This is my third and final post related to the book, "Be Fruitful and Multiply" by Nancy Campbell, and as promised, it deals with the financial aspect of having a large family.
Probably the most common objection people find with having a "large family" is finances. Our culture has instilled in us the notion that having a large family is not practical and certainly not ideal because it may mean you can't afford things.
So, here's the deal. This book does not argue that it is cheaper to have a large family. It does not claim that it is easy to send multiple children to college, etc.
What it does challenge is the notion of "richness." The perspective most of us have is that we are "rich" if we have things. We are "rich" if we can afford a nice car, nice house, nice furnishings, nice clothes, nice...stuff. And if having lots of children impedes our ability to have lots of stuff, then we will be "poor."
But here's the deal.
What is "rich?" And what is "poor?" In God's economy, one of the biggest blessings bestowed on couples is children, according to the Bible. Psalm 127:3-5 (among many verses) points to this. So, to deny God's blessing of children would make you "poorer" in His estimation. And that's a pretty big deal, don't you think?
Here's a story from the book that gives some perspective on "rich" and "poor."
"For nearly a year, our daughter lived in a one-room cabin with no running water, no bathroom, and no inside kitchen. She had five children and was pregnant with her sixth. They now have a bathroom, running water, another room added on--and a seventh baby! But they still don't have bedrooms or even beds for the children. There's no room for beds. Each night, the children take their blankets from the big pile in the corner and make their cozy spot on the floor in the all-purpose room. Is Evangeline a grumbling mess? No! Are the children deprived? No! They have a wonderful life! She is the most joyful mother in the nation. The children are happy and live adventure-filled lives. Some time ago, some young people gathered and began to discuss who where the richest people they knew. They all came to the conclusion that Evangeline and Howard were the richest! It had nothing to do with their material possessions. It had all to do with their joy of the Lord and their attitude."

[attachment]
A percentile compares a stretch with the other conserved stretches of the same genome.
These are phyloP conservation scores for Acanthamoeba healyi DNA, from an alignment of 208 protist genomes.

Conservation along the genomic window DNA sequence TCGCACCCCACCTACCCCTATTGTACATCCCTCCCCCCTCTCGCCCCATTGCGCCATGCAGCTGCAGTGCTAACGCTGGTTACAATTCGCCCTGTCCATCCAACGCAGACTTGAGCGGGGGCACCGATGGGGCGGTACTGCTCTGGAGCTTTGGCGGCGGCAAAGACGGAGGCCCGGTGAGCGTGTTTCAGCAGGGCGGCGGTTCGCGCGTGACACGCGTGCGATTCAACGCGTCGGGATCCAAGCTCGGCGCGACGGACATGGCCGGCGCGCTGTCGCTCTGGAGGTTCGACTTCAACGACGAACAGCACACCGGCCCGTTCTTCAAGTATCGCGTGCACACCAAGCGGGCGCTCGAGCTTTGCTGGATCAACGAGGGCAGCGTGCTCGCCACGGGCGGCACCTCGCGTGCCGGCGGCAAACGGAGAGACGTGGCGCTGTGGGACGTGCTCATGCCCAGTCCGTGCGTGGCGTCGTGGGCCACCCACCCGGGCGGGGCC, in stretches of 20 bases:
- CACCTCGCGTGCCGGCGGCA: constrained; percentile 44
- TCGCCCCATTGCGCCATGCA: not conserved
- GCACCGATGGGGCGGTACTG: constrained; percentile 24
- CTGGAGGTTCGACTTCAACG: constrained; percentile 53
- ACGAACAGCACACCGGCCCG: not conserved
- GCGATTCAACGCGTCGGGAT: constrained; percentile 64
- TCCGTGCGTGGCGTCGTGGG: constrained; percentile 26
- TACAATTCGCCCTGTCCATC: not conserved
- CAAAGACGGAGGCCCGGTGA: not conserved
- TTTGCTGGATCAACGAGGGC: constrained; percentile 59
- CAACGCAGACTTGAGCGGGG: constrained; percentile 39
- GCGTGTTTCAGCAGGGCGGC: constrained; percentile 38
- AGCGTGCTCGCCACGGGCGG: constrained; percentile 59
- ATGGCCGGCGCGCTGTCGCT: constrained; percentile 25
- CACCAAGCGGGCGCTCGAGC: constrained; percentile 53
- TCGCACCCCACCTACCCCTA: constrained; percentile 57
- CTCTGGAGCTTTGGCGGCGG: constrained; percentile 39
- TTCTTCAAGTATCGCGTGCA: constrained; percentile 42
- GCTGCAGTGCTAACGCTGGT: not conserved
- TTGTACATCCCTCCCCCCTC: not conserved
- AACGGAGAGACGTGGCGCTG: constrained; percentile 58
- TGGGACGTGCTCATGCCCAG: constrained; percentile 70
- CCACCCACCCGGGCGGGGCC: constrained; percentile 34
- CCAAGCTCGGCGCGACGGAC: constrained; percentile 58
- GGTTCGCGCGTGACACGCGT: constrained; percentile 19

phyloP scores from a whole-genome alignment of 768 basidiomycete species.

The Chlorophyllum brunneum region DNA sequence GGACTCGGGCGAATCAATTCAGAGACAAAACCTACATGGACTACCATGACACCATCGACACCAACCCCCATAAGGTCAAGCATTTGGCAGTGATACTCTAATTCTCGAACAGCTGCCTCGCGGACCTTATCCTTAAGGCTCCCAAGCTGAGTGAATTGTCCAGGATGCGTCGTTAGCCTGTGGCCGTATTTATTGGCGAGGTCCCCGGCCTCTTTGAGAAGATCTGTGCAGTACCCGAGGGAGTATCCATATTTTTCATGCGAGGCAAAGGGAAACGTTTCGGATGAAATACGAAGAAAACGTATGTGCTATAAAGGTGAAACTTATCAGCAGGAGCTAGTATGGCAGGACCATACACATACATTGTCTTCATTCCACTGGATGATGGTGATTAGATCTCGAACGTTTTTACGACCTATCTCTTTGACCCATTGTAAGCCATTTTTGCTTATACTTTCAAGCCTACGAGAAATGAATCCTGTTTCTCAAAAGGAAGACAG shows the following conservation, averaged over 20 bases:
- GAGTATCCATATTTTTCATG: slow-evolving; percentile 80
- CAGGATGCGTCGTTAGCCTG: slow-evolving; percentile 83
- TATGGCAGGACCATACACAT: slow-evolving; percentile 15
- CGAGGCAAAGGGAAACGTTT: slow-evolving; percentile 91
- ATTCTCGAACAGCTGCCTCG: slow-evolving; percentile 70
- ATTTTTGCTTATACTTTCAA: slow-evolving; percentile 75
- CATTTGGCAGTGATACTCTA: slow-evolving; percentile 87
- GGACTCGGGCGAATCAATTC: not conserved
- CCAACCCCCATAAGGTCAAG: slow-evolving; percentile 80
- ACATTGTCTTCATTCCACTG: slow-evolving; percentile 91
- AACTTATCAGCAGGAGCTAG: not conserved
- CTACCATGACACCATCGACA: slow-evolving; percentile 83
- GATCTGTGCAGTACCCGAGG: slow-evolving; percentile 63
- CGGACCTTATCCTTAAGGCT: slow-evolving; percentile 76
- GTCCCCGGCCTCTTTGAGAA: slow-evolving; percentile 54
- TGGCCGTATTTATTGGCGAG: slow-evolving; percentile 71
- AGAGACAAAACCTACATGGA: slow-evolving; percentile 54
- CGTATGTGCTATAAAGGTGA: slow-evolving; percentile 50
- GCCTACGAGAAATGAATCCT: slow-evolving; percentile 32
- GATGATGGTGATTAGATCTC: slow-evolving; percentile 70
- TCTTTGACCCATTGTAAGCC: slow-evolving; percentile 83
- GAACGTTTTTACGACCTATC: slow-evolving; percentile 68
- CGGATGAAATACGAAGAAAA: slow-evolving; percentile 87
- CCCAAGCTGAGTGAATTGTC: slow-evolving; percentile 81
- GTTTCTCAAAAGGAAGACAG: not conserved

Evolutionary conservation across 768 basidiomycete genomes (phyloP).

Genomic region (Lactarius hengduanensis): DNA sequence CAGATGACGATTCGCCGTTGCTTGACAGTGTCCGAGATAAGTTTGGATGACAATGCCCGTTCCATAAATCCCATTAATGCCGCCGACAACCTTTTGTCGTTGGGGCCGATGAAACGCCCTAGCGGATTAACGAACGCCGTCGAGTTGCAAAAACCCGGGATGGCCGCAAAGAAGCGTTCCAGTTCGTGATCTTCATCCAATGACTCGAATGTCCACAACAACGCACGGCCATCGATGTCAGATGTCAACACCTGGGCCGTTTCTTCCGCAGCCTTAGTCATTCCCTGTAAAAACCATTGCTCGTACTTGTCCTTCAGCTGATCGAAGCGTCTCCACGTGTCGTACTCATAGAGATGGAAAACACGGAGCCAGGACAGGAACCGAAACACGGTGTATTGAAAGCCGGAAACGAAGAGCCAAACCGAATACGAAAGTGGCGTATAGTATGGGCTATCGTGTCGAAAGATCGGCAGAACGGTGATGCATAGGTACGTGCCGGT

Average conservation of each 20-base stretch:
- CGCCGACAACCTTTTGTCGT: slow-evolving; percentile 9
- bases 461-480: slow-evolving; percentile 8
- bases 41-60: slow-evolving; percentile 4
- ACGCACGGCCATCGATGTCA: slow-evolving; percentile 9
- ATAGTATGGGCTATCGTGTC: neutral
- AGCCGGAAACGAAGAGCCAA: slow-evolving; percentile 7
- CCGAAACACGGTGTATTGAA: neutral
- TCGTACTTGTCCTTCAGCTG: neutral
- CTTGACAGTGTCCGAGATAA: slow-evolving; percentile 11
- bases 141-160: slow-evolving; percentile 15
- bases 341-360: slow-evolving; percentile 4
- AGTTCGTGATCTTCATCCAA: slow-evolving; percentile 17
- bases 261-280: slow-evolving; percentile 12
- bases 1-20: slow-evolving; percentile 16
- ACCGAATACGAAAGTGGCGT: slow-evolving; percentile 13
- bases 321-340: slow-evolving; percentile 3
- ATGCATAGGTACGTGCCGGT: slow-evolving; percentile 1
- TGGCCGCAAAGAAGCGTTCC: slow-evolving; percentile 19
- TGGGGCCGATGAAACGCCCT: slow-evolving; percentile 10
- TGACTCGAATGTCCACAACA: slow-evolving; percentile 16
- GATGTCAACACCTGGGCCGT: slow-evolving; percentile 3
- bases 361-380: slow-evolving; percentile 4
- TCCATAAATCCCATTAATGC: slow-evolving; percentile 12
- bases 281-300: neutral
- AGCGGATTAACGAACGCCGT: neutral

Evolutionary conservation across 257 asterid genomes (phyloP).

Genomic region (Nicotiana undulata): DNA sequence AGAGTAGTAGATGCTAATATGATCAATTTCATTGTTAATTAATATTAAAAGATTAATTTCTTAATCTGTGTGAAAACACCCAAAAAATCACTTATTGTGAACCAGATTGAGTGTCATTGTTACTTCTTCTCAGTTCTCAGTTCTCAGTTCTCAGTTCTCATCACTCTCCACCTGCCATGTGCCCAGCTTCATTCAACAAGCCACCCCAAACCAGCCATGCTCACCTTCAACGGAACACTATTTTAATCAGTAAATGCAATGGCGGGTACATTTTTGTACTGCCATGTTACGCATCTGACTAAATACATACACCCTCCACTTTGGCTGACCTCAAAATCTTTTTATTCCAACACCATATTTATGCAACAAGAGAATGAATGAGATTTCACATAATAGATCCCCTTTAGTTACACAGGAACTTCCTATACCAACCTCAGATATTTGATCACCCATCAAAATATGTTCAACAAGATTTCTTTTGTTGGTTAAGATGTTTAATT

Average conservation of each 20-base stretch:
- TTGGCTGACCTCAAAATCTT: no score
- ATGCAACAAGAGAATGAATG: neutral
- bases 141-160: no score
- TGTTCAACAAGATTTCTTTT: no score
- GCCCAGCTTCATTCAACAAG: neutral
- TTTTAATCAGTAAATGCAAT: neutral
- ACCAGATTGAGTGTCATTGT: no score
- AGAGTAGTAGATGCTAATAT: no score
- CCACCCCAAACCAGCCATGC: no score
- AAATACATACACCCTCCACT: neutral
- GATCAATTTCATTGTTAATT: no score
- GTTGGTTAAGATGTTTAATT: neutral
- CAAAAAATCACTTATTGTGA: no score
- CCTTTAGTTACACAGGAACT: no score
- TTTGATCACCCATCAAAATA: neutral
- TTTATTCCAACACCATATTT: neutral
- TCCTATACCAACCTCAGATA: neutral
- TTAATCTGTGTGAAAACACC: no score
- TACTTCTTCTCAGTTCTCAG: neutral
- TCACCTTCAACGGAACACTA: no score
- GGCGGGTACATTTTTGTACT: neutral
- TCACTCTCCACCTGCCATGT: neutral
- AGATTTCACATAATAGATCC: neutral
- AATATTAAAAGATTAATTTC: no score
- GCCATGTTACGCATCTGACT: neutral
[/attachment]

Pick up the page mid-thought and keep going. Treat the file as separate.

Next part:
Yes, you say, but isn't it irresponsible to bring children into the world when you can't necessarily pay for them to have "the best?" Well, first of all, what do you think of as "the best?" I know plenty of only children, or children with only one sibling, from very materially wealthy families, filled with divorce, alcohol, anger, and bitterness...and plenty who live in small houses filled with joy and laughter, lots of children, but not many "things." I can say that the latter are often happier, more well-rounded, and kinder children. This is not an absolute truth, of course, but interesting to think about.
The book also gives countless references to Biblical mandates to, "be fruitful and multiply." If this is so, and all the references I looked up seemed to indicate so, the author says:
"When God says, 'Be fruitful and multiply," faith obeys. Unbelief says...
"But how will I provide for these children?"
"But we only live in an apartment, we haven't built our own home yet."
"But we haven't got a big enough home."
"But if we have more than two children, we won't be able to afford their college education."
Faith simply obeys--and trusts God."